With the consolidation of the utilities market forcing smaller disruptors such as Orbit and Neon Energy out of business, there aren’t as many providers available to compete with incumbent operators. The big question is to what extent this will have a consequential impact on the customer experience now that there is a lower level of market competitiveness. In recent years, the smaller competitors provided greater customer choice and a differentiated quality of service, forcing the incumbent operators to invest more heavily into customer experience in order to compete.

Will the industry be able to balance getting back on course both in regulatory and business terms, with a healthy and multi-supplier market that can compete, drive value for customers, and also survive? Meanwhile as the cost of living and consequential impact on energy prices increases the burden of utility charges poverty, utility companies will need to find better ways to identify, support and prioritise the most vulnerable in society.

A drive for greater efficiencies

The challenge for many operators in 2022 will be major efficiency drives because of the slower pace in capital investment over the past year. We will see a major focus for these providers internally on CapEx and OpEx for the remainder of their regulatory periods on driving a scale of efficiencies over-and-above what was in their original business plan. This is because the original plans were baked in with efficiencies that are now on shaky ground due to the lack of capital delivery in their constructional infrastructure. The window to deliver performance gains and address the gap is shortening and the pace of change still lagging through adapting to new ways of working, a major shift in speed of execution and bottom-line outcomes is required to address strong P&L headwinds for a number of utility organisations.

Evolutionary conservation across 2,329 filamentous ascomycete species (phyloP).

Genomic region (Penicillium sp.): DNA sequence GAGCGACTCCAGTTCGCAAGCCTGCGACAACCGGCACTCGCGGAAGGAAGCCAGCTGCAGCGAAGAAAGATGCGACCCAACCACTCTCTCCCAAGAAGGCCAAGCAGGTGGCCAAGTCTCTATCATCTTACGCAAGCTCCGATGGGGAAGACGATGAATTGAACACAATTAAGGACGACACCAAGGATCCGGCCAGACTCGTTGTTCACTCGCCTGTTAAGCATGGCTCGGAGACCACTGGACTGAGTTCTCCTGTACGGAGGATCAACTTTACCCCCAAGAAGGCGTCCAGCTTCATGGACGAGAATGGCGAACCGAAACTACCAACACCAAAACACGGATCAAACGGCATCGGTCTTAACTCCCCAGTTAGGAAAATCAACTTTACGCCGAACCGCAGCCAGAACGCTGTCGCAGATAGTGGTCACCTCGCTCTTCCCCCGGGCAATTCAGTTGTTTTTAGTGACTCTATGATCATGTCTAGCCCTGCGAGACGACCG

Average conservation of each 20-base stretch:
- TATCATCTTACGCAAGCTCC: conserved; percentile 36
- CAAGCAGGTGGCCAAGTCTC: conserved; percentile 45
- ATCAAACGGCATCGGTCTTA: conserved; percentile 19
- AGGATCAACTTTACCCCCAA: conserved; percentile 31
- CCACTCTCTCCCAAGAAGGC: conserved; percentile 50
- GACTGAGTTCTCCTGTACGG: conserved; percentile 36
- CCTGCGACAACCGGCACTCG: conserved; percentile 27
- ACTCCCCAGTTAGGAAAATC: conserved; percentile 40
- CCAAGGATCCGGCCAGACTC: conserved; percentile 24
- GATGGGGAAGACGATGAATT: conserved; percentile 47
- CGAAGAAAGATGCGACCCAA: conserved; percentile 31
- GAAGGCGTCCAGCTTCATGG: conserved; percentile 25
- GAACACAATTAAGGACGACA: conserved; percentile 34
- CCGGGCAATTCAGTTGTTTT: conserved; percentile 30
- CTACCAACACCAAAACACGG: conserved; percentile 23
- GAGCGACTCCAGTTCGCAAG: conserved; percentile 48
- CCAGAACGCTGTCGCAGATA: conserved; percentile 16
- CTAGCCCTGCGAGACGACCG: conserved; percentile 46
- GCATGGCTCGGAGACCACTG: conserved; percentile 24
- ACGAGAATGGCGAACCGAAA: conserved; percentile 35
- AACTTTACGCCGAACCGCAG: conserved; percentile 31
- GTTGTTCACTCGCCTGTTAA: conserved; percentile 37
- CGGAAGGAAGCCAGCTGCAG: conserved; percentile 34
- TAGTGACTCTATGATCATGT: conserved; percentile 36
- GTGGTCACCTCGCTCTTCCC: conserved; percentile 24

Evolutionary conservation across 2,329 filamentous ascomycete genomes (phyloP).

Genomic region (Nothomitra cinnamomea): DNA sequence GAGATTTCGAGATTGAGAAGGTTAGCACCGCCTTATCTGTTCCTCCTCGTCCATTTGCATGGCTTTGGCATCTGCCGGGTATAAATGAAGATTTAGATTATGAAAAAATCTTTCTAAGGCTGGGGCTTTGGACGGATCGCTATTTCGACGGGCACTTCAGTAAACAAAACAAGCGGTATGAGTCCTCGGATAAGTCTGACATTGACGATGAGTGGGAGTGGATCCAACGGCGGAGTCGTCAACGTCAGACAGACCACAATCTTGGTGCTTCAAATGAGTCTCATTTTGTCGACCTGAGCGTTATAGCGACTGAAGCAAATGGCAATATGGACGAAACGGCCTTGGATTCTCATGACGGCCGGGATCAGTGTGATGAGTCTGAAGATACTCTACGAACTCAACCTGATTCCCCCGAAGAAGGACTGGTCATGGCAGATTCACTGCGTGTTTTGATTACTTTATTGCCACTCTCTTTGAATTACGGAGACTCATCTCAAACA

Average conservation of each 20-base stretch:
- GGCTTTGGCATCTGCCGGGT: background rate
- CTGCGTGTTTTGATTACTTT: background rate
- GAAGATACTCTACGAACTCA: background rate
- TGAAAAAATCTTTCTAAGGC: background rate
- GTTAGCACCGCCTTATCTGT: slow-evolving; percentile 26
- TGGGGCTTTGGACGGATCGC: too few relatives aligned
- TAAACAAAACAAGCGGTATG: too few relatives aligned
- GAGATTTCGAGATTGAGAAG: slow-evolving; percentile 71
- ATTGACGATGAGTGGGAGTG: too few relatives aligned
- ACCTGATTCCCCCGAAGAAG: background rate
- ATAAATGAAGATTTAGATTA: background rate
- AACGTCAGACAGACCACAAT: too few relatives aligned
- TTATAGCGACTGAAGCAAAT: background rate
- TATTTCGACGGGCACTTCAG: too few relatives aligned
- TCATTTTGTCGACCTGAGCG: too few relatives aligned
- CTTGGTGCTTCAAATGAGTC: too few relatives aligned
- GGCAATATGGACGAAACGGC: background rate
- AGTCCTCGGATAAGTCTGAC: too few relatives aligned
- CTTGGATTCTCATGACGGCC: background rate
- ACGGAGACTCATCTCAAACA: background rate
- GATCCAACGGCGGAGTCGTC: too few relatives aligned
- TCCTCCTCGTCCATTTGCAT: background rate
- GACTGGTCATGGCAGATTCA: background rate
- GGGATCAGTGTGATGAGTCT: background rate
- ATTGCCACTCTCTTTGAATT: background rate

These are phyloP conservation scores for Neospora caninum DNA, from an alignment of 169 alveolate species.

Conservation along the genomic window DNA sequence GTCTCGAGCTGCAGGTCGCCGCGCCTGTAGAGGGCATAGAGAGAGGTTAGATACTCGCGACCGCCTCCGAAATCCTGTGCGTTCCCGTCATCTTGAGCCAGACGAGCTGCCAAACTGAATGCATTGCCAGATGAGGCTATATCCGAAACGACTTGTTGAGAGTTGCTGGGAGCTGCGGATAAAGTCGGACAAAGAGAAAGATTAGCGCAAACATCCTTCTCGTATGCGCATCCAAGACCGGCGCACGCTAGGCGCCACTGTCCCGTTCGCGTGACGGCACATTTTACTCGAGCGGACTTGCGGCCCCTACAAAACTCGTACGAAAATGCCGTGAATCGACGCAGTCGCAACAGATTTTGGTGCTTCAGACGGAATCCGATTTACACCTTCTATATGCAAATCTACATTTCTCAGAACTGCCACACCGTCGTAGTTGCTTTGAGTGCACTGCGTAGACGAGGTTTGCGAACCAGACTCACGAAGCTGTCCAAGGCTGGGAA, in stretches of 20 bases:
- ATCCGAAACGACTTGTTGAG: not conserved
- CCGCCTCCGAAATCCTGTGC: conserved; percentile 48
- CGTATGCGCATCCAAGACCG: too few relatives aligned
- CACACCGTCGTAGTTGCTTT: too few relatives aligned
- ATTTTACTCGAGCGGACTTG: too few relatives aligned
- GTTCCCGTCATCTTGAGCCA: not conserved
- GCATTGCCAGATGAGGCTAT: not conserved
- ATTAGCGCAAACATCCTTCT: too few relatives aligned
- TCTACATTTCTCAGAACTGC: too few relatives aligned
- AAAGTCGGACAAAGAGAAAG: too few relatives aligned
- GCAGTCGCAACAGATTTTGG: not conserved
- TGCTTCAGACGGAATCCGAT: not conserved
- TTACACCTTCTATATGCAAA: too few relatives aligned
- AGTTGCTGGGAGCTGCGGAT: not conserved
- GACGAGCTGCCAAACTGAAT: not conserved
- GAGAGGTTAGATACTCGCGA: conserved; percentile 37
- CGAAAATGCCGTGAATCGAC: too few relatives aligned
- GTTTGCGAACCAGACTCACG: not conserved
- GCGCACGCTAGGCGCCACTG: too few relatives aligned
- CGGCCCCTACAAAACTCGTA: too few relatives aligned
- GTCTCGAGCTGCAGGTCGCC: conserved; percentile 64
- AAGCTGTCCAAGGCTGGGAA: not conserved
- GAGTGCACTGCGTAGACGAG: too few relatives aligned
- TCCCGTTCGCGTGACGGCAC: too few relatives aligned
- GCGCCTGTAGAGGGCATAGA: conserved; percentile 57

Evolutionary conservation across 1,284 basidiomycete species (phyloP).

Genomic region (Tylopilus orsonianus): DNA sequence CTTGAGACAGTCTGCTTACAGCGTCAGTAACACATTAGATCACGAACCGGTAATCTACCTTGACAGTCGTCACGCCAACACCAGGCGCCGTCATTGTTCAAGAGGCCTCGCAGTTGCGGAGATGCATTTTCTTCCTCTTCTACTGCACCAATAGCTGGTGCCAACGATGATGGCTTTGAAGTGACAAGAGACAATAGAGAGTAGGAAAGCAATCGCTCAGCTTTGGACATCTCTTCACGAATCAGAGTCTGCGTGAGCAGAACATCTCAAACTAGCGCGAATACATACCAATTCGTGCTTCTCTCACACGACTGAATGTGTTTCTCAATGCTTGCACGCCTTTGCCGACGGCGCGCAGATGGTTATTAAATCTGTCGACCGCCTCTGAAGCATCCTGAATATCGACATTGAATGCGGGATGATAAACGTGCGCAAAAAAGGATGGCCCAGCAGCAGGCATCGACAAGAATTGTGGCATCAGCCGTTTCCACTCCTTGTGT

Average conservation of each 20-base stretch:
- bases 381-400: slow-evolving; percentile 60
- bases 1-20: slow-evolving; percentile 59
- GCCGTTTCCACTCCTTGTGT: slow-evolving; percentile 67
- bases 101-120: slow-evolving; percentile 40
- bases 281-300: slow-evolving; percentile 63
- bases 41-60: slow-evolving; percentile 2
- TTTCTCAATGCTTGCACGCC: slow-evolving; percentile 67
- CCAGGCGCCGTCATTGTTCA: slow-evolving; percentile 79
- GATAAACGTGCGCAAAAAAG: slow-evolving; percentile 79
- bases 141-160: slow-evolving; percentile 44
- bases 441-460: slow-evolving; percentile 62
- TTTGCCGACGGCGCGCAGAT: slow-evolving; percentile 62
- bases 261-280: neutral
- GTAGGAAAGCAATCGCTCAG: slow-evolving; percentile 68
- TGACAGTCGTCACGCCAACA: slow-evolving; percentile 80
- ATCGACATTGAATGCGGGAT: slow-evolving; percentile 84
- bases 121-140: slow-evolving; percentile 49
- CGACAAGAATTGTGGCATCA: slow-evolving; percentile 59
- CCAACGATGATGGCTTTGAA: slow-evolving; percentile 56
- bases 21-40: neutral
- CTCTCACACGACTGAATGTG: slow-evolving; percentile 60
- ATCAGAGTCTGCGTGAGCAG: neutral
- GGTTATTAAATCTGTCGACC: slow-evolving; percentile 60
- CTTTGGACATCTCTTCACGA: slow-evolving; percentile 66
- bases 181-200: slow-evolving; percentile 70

Digitalisation: A push towards intelligent operations

There is no doubt that COVID-19 has been a watershed moment in relation to utilities recognising the ability to operate their businesses. Typically seen as laggards compared to industries like retail and financial services, the utilities sector suddenly finds itself forced into a new hybrid form of working thanks to COVID-19. This “new normal” will change the strategies around the workforce and the infrastructure of how utilities operate in a way that’s not necessarily local.